Why a Doctor Turned to Yoga to Improve Her ConfidenceNone By Stephanie Burgos, M.D.
Yoga has completely transformed my life and the lives of countless others. If you had told me a year ago that yoga would become my new obsession, I would have looked at you like you were crazy. As an emergency medicine doctor, my mind was continually going a hundred miles a minute and the thought of yoga and slowing down seemed so foreign to me.
I was suffering greatly from imposter syndrome, and I was starting to develop back pain and lose track of my body. Imposter syndrome is when you reach a certain level of success and believe that you do not deserve it and doubt that you genuinely had the skills to achieve it. It stems from a deep-rooted fear that you are not enough and is a signal of low self-confidence. And like many women today I had put myself last as I was running full speed ahead toward my goals.
Until my body gave me a rude awakening and I was having difficulty moving in very basic positions.
I knew that I needed something different and so I stopped all my High-Intensity Interval Training and weight training and turned to my yoga mat. The results that followed were nothing short of amazing.
Within one week my back starting feeling better. Now I was able to bend forward without wincing in pain. I also noticed that my energy became more calm and positive. What I love most about yoga is that it is indeed a practice that is fully dependent of you. Research shows that a consistent yoga practice can vastly improve your mental and physical health, boosting areas like your happiness, stress levels, self-esteem, and confidence.
Your body will tell you the areas that you need to work on. You will see which muscles are weak and which are strong. You will be able to strengthen and condition your entire body on your mat. And for someone who has been using equipment for years, the simplicity of just needing your body and a mat was pretty amazing.
So what did yoga teach me?
1. Focus on your breath.
I was surprised by how much I was not breathing deeply in my daily life. I was too busy filling up my plate with things that were not a priority, keeping myself “busy” but not productive, that I was not even allowing myself a moment to fully breathe. Stopping for a moment and focusing on the breath allows you to drop into the present moment. It allows you to connect with a life force that keeps you alive daily without you ever having to remind it to do its job. It distracts you from the noise of life and helps you connect with yourself. Breath work is powerful, and it’s a great tool to help you think and navigate through the ups and downs of life.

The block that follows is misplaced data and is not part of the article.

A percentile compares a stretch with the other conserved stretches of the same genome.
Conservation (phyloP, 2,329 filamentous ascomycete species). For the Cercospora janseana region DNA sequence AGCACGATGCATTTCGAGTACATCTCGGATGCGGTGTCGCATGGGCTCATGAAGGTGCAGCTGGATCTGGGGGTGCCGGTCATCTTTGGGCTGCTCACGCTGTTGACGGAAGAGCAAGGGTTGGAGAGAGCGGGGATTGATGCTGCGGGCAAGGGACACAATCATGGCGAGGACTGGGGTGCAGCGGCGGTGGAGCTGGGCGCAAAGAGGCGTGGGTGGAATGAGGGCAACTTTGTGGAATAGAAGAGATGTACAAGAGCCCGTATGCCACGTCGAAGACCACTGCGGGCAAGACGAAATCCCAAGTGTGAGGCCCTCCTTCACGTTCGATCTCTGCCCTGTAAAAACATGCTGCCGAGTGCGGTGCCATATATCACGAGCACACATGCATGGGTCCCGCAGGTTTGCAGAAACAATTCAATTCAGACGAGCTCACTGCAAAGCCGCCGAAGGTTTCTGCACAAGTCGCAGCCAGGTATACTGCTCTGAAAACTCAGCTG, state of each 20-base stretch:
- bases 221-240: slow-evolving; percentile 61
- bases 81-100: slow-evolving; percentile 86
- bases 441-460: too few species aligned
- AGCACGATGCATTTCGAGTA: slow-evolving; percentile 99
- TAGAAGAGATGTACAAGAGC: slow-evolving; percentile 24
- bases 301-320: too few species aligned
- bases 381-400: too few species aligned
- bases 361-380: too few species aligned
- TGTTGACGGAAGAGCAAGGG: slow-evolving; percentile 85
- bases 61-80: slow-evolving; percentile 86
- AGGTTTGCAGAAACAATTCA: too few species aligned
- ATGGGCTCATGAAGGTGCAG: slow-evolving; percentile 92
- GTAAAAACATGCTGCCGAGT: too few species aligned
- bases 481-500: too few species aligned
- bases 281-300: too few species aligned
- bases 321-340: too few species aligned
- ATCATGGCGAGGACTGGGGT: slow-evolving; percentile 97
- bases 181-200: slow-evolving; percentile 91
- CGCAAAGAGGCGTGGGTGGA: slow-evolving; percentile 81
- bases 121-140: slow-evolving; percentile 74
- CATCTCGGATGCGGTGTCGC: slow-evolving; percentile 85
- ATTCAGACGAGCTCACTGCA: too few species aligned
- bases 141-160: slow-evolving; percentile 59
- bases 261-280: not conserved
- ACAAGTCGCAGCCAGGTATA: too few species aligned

2. Everything you need is within.
In yoga, you have lots of time to reflect, and if you have a fantastic teacher, they will prompt you with mantras and things to consider throughout your practice. By taking this time for myself, I was finally able to work through some limiting beliefs. I was able to connect more with the true version of myself within that was separate from the Negative Nancy in my head. I was able to tap into my inner strength, knowledge and power. If you never intentionally quiet your mind, then it’s going to be difficult to hear your authentic voice.
3. Be willing to push yourself out of your comfort zone.
In yoga, to keep advancing, you must force yourself beyond your inner limitations. It never gets easier, but you get stronger. Even though I am still a beginner yogi, I am always trying every day to push myself a little more in my practice and in the positions. Watching my body react with increased strength and balance to my consistent efforts has shown me what I am capable of and has improved my self-image and self-confidence that I can achieve whatever I put my mind to.
4. Your body is holding on to years of prior stress.
In yoga, we learn that we hold onto a lot of previous stress in our hips and within the deep connective tissue of our body. When I came to yoga I barely had any hip mobility—it was difficult for me to squat and bend forward. So when I started finally stretching out these areas, I would suddenly find myself crying or laughing in class.
It was such a safe space to release, and I understood that there was some significant healing happening in my body. It truly opened up my eyes to the fact that lack of forgiveness and holding onto grudges is very toxic and leads to built up stress in our bodies that we may not realize is there. By releasing past hurt and practicing forgiveness during my yoga practice, I have found more peace in my life which has increased my overall mood.
Yoga has brought more healing than I could have ever imagined. As someone who works a stressful job in the ER and who is also an entrepreneur, it has been a saving grace for me. My emotional health has improved, and I find that my mood is more positive and calm than ever before.
Learning to connect more to my body and taking time to be mindful of the present moment through yoga has given me an opportunity to spend more time with myself, which has only helped me to appreciate more the woman I am today. So if you have been thinking about trying yoga, I would encourage you not to hesitate—sign up for a local or online class.
As one the nation’s acclaimed emergency medicine physicians, Dr. Stephanie Burgos is also a best-selling author, lifestyle and confidence coach, wellness expert, speaker, and social influencer. Dr. Stephanie works with women on how to balance mental and physical fitness with personal and professional success so they can renew their energy, restore clarity, and rebuild confidence. You can learn more at www.healthyerdoc.com or follow her on Instagram.
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